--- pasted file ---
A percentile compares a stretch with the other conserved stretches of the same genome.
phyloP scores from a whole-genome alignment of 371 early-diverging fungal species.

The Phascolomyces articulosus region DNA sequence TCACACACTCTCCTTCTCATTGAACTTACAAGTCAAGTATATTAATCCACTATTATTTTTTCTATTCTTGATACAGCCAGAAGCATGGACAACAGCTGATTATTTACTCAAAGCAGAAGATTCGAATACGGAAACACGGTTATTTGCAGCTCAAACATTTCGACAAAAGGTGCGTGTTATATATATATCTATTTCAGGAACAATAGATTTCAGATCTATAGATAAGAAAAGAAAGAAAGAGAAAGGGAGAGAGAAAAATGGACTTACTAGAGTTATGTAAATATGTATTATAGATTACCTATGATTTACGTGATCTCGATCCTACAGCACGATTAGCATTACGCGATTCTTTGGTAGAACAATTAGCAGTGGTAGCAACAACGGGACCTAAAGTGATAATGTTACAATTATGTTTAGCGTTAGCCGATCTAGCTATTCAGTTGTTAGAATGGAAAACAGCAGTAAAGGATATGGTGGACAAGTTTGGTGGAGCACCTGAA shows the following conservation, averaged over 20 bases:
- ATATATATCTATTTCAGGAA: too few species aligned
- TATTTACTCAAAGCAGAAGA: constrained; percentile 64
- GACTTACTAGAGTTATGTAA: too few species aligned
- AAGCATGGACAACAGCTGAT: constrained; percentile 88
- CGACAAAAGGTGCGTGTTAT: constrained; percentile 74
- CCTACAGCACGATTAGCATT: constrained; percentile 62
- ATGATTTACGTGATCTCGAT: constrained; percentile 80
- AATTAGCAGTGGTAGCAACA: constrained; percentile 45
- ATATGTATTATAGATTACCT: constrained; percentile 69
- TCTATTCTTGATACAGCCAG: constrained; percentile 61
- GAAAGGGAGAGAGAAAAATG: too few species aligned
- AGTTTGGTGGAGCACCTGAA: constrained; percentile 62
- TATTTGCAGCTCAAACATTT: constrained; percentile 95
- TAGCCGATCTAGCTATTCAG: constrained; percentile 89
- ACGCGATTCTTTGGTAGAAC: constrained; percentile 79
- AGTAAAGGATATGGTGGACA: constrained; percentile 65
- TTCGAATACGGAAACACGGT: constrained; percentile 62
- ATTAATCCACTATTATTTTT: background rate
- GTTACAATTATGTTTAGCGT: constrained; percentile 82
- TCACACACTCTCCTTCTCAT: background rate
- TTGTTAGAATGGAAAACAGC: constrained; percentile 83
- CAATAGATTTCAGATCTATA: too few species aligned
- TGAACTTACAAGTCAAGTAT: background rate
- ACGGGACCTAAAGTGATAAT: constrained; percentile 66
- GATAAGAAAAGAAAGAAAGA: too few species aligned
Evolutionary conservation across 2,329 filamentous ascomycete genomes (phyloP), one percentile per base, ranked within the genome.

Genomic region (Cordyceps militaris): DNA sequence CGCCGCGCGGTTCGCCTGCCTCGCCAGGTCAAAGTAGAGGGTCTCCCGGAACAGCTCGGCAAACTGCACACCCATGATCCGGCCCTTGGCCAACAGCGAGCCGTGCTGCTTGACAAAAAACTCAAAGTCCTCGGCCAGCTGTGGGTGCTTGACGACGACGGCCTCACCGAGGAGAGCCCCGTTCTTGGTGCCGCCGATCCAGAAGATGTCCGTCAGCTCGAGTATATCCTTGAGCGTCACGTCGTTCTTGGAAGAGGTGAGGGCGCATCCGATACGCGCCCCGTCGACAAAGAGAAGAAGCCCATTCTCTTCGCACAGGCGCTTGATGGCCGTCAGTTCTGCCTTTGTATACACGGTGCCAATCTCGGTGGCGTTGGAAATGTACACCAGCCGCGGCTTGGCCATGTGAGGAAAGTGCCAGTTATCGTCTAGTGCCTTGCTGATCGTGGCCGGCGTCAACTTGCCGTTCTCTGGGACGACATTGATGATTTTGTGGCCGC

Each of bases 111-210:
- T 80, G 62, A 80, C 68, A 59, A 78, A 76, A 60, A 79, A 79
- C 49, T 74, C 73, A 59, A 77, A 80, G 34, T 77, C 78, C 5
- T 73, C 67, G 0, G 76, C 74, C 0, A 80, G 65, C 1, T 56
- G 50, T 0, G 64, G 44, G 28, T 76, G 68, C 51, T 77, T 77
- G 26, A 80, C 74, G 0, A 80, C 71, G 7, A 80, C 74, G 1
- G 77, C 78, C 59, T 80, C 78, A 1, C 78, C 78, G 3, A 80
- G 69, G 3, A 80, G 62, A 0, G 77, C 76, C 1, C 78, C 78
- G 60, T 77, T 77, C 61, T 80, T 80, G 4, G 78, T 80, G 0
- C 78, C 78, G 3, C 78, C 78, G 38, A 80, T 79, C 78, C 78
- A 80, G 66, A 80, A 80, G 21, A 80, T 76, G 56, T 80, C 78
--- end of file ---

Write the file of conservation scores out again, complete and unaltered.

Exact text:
A percentile compares a stretch with the other conserved stretches of the same genome.
phyloP scores from a whole-genome alignment of 371 early-diverging fungal species.

The Phascolomyces articulosus region DNA sequence TCACACACTCTCCTTCTCATTGAACTTACAAGTCAAGTATATTAATCCACTATTATTTTTTCTATTCTTGATACAGCCAGAAGCATGGACAACAGCTGATTATTTACTCAAAGCAGAAGATTCGAATACGGAAACACGGTTATTTGCAGCTCAAACATTTCGACAAAAGGTGCGTGTTATATATATATCTATTTCAGGAACAATAGATTTCAGATCTATAGATAAGAAAAGAAAGAAAGAGAAAGGGAGAGAGAAAAATGGACTTACTAGAGTTATGTAAATATGTATTATAGATTACCTATGATTTACGTGATCTCGATCCTACAGCACGATTAGCATTACGCGATTCTTTGGTAGAACAATTAGCAGTGGTAGCAACAACGGGACCTAAAGTGATAATGTTACAATTATGTTTAGCGTTAGCCGATCTAGCTATTCAGTTGTTAGAATGGAAAACAGCAGTAAAGGATATGGTGGACAAGTTTGGTGGAGCACCTGAA shows the following conservation, averaged over 20 bases:
- ATATATATCTATTTCAGGAA: too few species aligned
- TATTTACTCAAAGCAGAAGA: constrained; percentile 64
- GACTTACTAGAGTTATGTAA: too few species aligned
- AAGCATGGACAACAGCTGAT: constrained; percentile 88
- CGACAAAAGGTGCGTGTTAT: constrained; percentile 74
- CCTACAGCACGATTAGCATT: constrained; percentile 62
- ATGATTTACGTGATCTCGAT: constrained; percentile 80
- AATTAGCAGTGGTAGCAACA: constrained; percentile 45
- ATATGTATTATAGATTACCT: constrained; percentile 69
- TCTATTCTTGATACAGCCAG: constrained; percentile 61
- GAAAGGGAGAGAGAAAAATG: too few species aligned
- AGTTTGGTGGAGCACCTGAA: constrained; percentile 62
- TATTTGCAGCTCAAACATTT: constrained; percentile 95
- TAGCCGATCTAGCTATTCAG: constrained; percentile 89
- ACGCGATTCTTTGGTAGAAC: constrained; percentile 79
- AGTAAAGGATATGGTGGACA: constrained; percentile 65
- TTCGAATACGGAAACACGGT: constrained; percentile 62
- ATTAATCCACTATTATTTTT: background rate
- GTTACAATTATGTTTAGCGT: constrained; percentile 82
- TCACACACTCTCCTTCTCAT: background rate
- TTGTTAGAATGGAAAACAGC: constrained; percentile 83
- CAATAGATTTCAGATCTATA: too few species aligned
- TGAACTTACAAGTCAAGTAT: background rate
- ACGGGACCTAAAGTGATAAT: constrained; percentile 66
- GATAAGAAAAGAAAGAAAGA: too few species aligned
Evolutionary conservation across 2,329 filamentous ascomycete genomes (phyloP), one percentile per base, ranked within the genome.

Genomic region (Cordyceps militaris): DNA sequence CGCCGCGCGGTTCGCCTGCCTCGCCAGGTCAAAGTAGAGGGTCTCCCGGAACAGCTCGGCAAACTGCACACCCATGATCCGGCCCTTGGCCAACAGCGAGCCGTGCTGCTTGACAAAAAACTCAAAGTCCTCGGCCAGCTGTGGGTGCTTGACGACGACGGCCTCACCGAGGAGAGCCCCGTTCTTGGTGCCGCCGATCCAGAAGATGTCCGTCAGCTCGAGTATATCCTTGAGCGTCACGTCGTTCTTGGAAGAGGTGAGGGCGCATCCGATACGCGCCCCGTCGACAAAGAGAAGAAGCCCATTCTCTTCGCACAGGCGCTTGATGGCCGTCAGTTCTGCCTTTGTATACACGGTGCCAATCTCGGTGGCGTTGGAAATGTACACCAGCCGCGGCTTGGCCATGTGAGGAAAGTGCCAGTTATCGTCTAGTGCCTTGCTGATCGTGGCCGGCGTCAACTTGCCGTTCTCTGGGACGACATTGATGATTTTGTGGCCGC

Each of bases 111-210:
- T 80, G 62, A 80, C 68, A 59, A 78, A 76, A 60, A 79, A 79
- C 49, T 74, C 73, A 59, A 77, A 80, G 34, T 77, C 78, C 5
- T 73, C 67, G 0, G 76, C 74, C 0, A 80, G 65, C 1, T 56
- G 50, T 0, G 64, G 44, G 28, T 76, G 68, C 51, T 77, T 77
- G 26, A 80, C 74, G 0, A 80, C 71, G 7, A 80, C 74, G 1
- G 77, C 78, C 59, T 80, C 78, A 1, C 78, C 78, G 3, A 80
- G 69, G 3, A 80, G 62, A 0, G 77, C 76, C 1, C 78, C 78
- G 60, T 77, T 77, C 61, T 80, T 80, G 4, G 78, T 80, G 0
- C 78, C 78, G 3, C 78, C 78, G 38, A 80, T 79, C 78, C 78
- A 80, G 66, A 80, A 80, G 21, A 80, T 76, G 56, T 80, C 78